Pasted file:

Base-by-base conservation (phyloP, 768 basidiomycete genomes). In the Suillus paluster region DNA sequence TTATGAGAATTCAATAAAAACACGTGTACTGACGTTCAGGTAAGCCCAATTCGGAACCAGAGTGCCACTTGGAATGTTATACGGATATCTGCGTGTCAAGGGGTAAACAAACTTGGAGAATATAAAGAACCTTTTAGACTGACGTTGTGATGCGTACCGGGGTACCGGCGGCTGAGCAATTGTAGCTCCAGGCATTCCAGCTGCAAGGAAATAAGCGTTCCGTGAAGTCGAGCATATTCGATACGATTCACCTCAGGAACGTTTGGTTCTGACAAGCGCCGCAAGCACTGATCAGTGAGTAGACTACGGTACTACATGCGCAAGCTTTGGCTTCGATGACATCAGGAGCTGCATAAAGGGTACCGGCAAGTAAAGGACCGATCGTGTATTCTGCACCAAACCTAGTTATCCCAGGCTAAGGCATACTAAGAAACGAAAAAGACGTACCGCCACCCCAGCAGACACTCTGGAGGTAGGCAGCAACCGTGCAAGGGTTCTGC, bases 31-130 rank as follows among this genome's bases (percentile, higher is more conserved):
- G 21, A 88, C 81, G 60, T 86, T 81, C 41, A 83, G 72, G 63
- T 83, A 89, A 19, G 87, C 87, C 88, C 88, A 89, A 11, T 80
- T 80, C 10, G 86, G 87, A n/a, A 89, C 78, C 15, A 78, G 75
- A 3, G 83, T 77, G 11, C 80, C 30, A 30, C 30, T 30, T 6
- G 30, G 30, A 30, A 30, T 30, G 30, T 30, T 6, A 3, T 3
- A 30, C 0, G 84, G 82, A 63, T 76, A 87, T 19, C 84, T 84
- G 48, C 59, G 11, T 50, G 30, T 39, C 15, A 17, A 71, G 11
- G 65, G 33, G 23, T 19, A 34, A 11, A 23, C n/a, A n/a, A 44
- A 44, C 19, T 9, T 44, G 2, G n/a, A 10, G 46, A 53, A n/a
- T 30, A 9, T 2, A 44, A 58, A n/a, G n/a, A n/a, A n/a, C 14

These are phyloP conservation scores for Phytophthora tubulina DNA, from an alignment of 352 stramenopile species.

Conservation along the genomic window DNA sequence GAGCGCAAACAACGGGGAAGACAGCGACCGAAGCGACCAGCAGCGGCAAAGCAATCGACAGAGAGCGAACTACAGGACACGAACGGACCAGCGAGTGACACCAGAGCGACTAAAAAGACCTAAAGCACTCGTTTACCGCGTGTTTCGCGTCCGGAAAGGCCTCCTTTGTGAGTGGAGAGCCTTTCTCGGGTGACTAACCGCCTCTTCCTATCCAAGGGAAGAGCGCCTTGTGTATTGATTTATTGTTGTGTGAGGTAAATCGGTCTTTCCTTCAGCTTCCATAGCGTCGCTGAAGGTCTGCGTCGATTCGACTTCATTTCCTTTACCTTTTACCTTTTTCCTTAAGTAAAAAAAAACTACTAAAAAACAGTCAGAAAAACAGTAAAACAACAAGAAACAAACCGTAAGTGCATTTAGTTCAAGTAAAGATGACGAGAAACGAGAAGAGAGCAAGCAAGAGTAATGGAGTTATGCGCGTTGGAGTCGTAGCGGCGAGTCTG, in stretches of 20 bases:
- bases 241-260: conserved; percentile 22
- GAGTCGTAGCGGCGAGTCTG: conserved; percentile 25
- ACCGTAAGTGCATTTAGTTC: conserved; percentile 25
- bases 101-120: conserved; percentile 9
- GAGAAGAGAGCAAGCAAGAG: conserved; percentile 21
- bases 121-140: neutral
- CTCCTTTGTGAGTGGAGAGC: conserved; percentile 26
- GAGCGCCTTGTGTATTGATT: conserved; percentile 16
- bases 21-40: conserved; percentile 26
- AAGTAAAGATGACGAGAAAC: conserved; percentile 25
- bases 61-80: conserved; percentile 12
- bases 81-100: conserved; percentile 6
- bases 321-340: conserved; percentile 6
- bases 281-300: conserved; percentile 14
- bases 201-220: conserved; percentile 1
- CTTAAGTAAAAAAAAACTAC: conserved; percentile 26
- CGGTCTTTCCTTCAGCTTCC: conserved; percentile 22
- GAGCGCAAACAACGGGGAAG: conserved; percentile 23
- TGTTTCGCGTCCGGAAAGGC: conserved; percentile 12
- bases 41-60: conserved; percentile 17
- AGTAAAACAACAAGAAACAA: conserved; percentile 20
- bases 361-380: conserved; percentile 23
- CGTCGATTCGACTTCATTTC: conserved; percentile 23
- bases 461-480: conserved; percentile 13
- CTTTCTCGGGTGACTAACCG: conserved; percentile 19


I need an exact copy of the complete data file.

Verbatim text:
Base-by-base conservation (phyloP, 768 basidiomycete genomes). In the Suillus paluster region DNA sequence TTATGAGAATTCAATAAAAACACGTGTACTGACGTTCAGGTAAGCCCAATTCGGAACCAGAGTGCCACTTGGAATGTTATACGGATATCTGCGTGTCAAGGGGTAAACAAACTTGGAGAATATAAAGAACCTTTTAGACTGACGTTGTGATGCGTACCGGGGTACCGGCGGCTGAGCAATTGTAGCTCCAGGCATTCCAGCTGCAAGGAAATAAGCGTTCCGTGAAGTCGAGCATATTCGATACGATTCACCTCAGGAACGTTTGGTTCTGACAAGCGCCGCAAGCACTGATCAGTGAGTAGACTACGGTACTACATGCGCAAGCTTTGGCTTCGATGACATCAGGAGCTGCATAAAGGGTACCGGCAAGTAAAGGACCGATCGTGTATTCTGCACCAAACCTAGTTATCCCAGGCTAAGGCATACTAAGAAACGAAAAAGACGTACCGCCACCCCAGCAGACACTCTGGAGGTAGGCAGCAACCGTGCAAGGGTTCTGC, bases 31-130 rank as follows among this genome's bases (percentile, higher is more conserved):
- G 21, A 88, C 81, G 60, T 86, T 81, C 41, A 83, G 72, G 63
- T 83, A 89, A 19, G 87, C 87, C 88, C 88, A 89, A 11, T 80
- T 80, C 10, G 86, G 87, A n/a, A 89, C 78, C 15, A 78, G 75
- A 3, G 83, T 77, G 11, C 80, C 30, A 30, C 30, T 30, T 6
- G 30, G 30, A 30, A 30, T 30, G 30, T 30, T 6, A 3, T 3
- A 30, C 0, G 84, G 82, A 63, T 76, A 87, T 19, C 84, T 84
- G 48, C 59, G 11, T 50, G 30, T 39, C 15, A 17, A 71, G 11
- G 65, G 33, G 23, T 19, A 34, A 11, A 23, C n/a, A n/a, A 44
- A 44, C 19, T 9, T 44, G 2, G n/a, A 10, G 46, A 53, A n/a
- T 30, A 9, T 2, A 44, A 58, A n/a, G n/a, A n/a, A n/a, C 14

These are phyloP conservation scores for Phytophthora tubulina DNA, from an alignment of 352 stramenopile species.

Conservation along the genomic window DNA sequence GAGCGCAAACAACGGGGAAGACAGCGACCGAAGCGACCAGCAGCGGCAAAGCAATCGACAGAGAGCGAACTACAGGACACGAACGGACCAGCGAGTGACACCAGAGCGACTAAAAAGACCTAAAGCACTCGTTTACCGCGTGTTTCGCGTCCGGAAAGGCCTCCTTTGTGAGTGGAGAGCCTTTCTCGGGTGACTAACCGCCTCTTCCTATCCAAGGGAAGAGCGCCTTGTGTATTGATTTATTGTTGTGTGAGGTAAATCGGTCTTTCCTTCAGCTTCCATAGCGTCGCTGAAGGTCTGCGTCGATTCGACTTCATTTCCTTTACCTTTTACCTTTTTCCTTAAGTAAAAAAAAACTACTAAAAAACAGTCAGAAAAACAGTAAAACAACAAGAAACAAACCGTAAGTGCATTTAGTTCAAGTAAAGATGACGAGAAACGAGAAGAGAGCAAGCAAGAGTAATGGAGTTATGCGCGTTGGAGTCGTAGCGGCGAGTCTG, in stretches of 20 bases:
- bases 241-260: conserved; percentile 22
- GAGTCGTAGCGGCGAGTCTG: conserved; percentile 25
- ACCGTAAGTGCATTTAGTTC: conserved; percentile 25
- bases 101-120: conserved; percentile 9
- GAGAAGAGAGCAAGCAAGAG: conserved; percentile 21
- bases 121-140: neutral
- CTCCTTTGTGAGTGGAGAGC: conserved; percentile 26
- GAGCGCCTTGTGTATTGATT: conserved; percentile 16
- bases 21-40: conserved; percentile 26
- AAGTAAAGATGACGAGAAAC: conserved; percentile 25
- bases 61-80: conserved; percentile 12
- bases 81-100: conserved; percentile 6
- bases 321-340: conserved; percentile 6
- bases 281-300: conserved; percentile 14
- bases 201-220: conserved; percentile 1
- CTTAAGTAAAAAAAAACTAC: conserved; percentile 26
- CGGTCTTTCCTTCAGCTTCC: conserved; percentile 22
- GAGCGCAAACAACGGGGAAG: conserved; percentile 23
- TGTTTCGCGTCCGGAAAGGC: conserved; percentile 12
- bases 41-60: conserved; percentile 17
- AGTAAAACAACAAGAAACAA: conserved; percentile 20
- bases 361-380: conserved; percentile 23
- CGTCGATTCGACTTCATTTC: conserved; percentile 23
- bases 461-480: conserved; percentile 13
- CTTTCTCGGGTGACTAACCG: conserved; percentile 19